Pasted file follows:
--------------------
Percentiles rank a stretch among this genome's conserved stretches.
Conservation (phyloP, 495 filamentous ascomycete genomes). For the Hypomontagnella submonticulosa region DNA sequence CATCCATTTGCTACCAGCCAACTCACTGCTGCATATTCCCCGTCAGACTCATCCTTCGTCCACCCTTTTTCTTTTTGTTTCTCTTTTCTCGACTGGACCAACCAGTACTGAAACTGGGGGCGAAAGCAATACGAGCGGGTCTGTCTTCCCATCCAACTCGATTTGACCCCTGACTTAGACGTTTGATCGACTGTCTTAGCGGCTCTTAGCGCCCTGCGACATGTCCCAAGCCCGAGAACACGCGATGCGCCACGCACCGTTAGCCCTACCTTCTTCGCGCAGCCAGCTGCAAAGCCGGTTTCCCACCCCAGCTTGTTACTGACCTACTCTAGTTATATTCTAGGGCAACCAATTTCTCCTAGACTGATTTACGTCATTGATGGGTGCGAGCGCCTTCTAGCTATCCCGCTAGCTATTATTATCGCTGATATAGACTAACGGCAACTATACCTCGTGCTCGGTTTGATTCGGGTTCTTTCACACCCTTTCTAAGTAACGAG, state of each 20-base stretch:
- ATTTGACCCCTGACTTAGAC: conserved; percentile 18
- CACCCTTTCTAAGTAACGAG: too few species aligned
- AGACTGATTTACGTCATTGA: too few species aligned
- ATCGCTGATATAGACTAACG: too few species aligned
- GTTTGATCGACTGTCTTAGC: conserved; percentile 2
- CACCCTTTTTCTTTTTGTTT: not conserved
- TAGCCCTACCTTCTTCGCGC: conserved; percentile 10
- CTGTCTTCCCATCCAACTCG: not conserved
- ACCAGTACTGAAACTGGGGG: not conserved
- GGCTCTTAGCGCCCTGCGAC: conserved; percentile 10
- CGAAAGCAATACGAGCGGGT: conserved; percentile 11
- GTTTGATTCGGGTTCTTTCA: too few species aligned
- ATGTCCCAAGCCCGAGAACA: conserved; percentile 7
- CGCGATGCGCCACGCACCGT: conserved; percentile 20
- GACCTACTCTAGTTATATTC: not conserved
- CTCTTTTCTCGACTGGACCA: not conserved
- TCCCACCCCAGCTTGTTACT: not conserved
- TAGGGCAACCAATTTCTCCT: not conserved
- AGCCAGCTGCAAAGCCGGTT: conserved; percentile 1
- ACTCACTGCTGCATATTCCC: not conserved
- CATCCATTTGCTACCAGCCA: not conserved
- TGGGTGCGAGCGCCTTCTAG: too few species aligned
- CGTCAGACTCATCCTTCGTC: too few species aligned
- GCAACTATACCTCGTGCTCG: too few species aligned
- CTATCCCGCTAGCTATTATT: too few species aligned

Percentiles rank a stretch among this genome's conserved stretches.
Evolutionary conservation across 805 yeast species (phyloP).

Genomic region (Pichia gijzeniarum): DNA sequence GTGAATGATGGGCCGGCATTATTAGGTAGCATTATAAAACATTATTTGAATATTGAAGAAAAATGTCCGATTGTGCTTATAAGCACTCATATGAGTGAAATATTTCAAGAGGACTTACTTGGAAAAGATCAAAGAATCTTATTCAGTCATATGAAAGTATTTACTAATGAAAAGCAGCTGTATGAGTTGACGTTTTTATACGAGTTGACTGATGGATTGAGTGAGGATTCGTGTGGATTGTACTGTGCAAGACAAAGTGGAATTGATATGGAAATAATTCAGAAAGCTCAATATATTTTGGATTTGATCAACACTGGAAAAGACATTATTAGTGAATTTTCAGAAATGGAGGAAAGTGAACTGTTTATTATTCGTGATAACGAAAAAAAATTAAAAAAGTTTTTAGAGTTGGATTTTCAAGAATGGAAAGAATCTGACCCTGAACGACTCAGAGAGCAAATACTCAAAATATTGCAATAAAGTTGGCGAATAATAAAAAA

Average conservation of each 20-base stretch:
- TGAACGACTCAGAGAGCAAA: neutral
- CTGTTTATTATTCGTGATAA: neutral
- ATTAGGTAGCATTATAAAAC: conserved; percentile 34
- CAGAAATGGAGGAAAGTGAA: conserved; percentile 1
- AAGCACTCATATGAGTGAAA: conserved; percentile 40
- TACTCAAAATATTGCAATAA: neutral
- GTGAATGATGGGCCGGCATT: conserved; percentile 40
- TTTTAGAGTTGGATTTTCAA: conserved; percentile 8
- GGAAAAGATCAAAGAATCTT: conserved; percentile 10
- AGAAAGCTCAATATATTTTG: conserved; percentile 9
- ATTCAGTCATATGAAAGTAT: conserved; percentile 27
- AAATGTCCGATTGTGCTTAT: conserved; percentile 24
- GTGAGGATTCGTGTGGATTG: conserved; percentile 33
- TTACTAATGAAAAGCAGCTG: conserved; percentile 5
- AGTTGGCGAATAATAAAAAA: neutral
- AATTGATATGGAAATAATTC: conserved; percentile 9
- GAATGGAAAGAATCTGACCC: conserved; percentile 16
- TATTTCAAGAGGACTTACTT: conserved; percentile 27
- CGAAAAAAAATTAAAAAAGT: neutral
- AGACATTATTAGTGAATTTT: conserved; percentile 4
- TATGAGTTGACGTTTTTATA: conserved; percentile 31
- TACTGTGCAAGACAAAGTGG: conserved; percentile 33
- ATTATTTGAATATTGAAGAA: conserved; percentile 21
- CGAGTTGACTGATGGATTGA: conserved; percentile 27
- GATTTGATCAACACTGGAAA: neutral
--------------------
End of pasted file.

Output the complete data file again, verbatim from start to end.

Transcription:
Percentiles rank a stretch among this genome's conserved stretches.
Conservation (phyloP, 495 filamentous ascomycete genomes). For the Hypomontagnella submonticulosa region DNA sequence CATCCATTTGCTACCAGCCAACTCACTGCTGCATATTCCCCGTCAGACTCATCCTTCGTCCACCCTTTTTCTTTTTGTTTCTCTTTTCTCGACTGGACCAACCAGTACTGAAACTGGGGGCGAAAGCAATACGAGCGGGTCTGTCTTCCCATCCAACTCGATTTGACCCCTGACTTAGACGTTTGATCGACTGTCTTAGCGGCTCTTAGCGCCCTGCGACATGTCCCAAGCCCGAGAACACGCGATGCGCCACGCACCGTTAGCCCTACCTTCTTCGCGCAGCCAGCTGCAAAGCCGGTTTCCCACCCCAGCTTGTTACTGACCTACTCTAGTTATATTCTAGGGCAACCAATTTCTCCTAGACTGATTTACGTCATTGATGGGTGCGAGCGCCTTCTAGCTATCCCGCTAGCTATTATTATCGCTGATATAGACTAACGGCAACTATACCTCGTGCTCGGTTTGATTCGGGTTCTTTCACACCCTTTCTAAGTAACGAG, state of each 20-base stretch:
- ATTTGACCCCTGACTTAGAC: conserved; percentile 18
- CACCCTTTCTAAGTAACGAG: too few species aligned
- AGACTGATTTACGTCATTGA: too few species aligned
- ATCGCTGATATAGACTAACG: too few species aligned
- GTTTGATCGACTGTCTTAGC: conserved; percentile 2
- CACCCTTTTTCTTTTTGTTT: not conserved
- TAGCCCTACCTTCTTCGCGC: conserved; percentile 10
- CTGTCTTCCCATCCAACTCG: not conserved
- ACCAGTACTGAAACTGGGGG: not conserved
- GGCTCTTAGCGCCCTGCGAC: conserved; percentile 10
- CGAAAGCAATACGAGCGGGT: conserved; percentile 11
- GTTTGATTCGGGTTCTTTCA: too few species aligned
- ATGTCCCAAGCCCGAGAACA: conserved; percentile 7
- CGCGATGCGCCACGCACCGT: conserved; percentile 20
- GACCTACTCTAGTTATATTC: not conserved
- CTCTTTTCTCGACTGGACCA: not conserved
- TCCCACCCCAGCTTGTTACT: not conserved
- TAGGGCAACCAATTTCTCCT: not conserved
- AGCCAGCTGCAAAGCCGGTT: conserved; percentile 1
- ACTCACTGCTGCATATTCCC: not conserved
- CATCCATTTGCTACCAGCCA: not conserved
- TGGGTGCGAGCGCCTTCTAG: too few species aligned
- CGTCAGACTCATCCTTCGTC: too few species aligned
- GCAACTATACCTCGTGCTCG: too few species aligned
- CTATCCCGCTAGCTATTATT: too few species aligned

Percentiles rank a stretch among this genome's conserved stretches.
Evolutionary conservation across 805 yeast species (phyloP).

Genomic region (Pichia gijzeniarum): DNA sequence GTGAATGATGGGCCGGCATTATTAGGTAGCATTATAAAACATTATTTGAATATTGAAGAAAAATGTCCGATTGTGCTTATAAGCACTCATATGAGTGAAATATTTCAAGAGGACTTACTTGGAAAAGATCAAAGAATCTTATTCAGTCATATGAAAGTATTTACTAATGAAAAGCAGCTGTATGAGTTGACGTTTTTATACGAGTTGACTGATGGATTGAGTGAGGATTCGTGTGGATTGTACTGTGCAAGACAAAGTGGAATTGATATGGAAATAATTCAGAAAGCTCAATATATTTTGGATTTGATCAACACTGGAAAAGACATTATTAGTGAATTTTCAGAAATGGAGGAAAGTGAACTGTTTATTATTCGTGATAACGAAAAAAAATTAAAAAAGTTTTTAGAGTTGGATTTTCAAGAATGGAAAGAATCTGACCCTGAACGACTCAGAGAGCAAATACTCAAAATATTGCAATAAAGTTGGCGAATAATAAAAAA

Average conservation of each 20-base stretch:
- TGAACGACTCAGAGAGCAAA: neutral
- CTGTTTATTATTCGTGATAA: neutral
- ATTAGGTAGCATTATAAAAC: conserved; percentile 34
- CAGAAATGGAGGAAAGTGAA: conserved; percentile 1
- AAGCACTCATATGAGTGAAA: conserved; percentile 40
- TACTCAAAATATTGCAATAA: neutral
- GTGAATGATGGGCCGGCATT: conserved; percentile 40
- TTTTAGAGTTGGATTTTCAA: conserved; percentile 8
- GGAAAAGATCAAAGAATCTT: conserved; percentile 10
- AGAAAGCTCAATATATTTTG: conserved; percentile 9
- ATTCAGTCATATGAAAGTAT: conserved; percentile 27
- AAATGTCCGATTGTGCTTAT: conserved; percentile 24
- GTGAGGATTCGTGTGGATTG: conserved; percentile 33
- TTACTAATGAAAAGCAGCTG: conserved; percentile 5
- AGTTGGCGAATAATAAAAAA: neutral
- AATTGATATGGAAATAATTC: conserved; percentile 9
- GAATGGAAAGAATCTGACCC: conserved; percentile 16
- TATTTCAAGAGGACTTACTT: conserved; percentile 27
- CGAAAAAAAATTAAAAAAGT: neutral
- AGACATTATTAGTGAATTTT: conserved; percentile 4
- TATGAGTTGACGTTTTTATA: conserved; percentile 31
- TACTGTGCAAGACAAAGTGG: conserved; percentile 33
- ATTATTTGAATATTGAAGAA: conserved; percentile 21
- CGAGTTGACTGATGGATTGA: conserved; percentile 27
- GATTTGATCAACACTGGAAA: neutral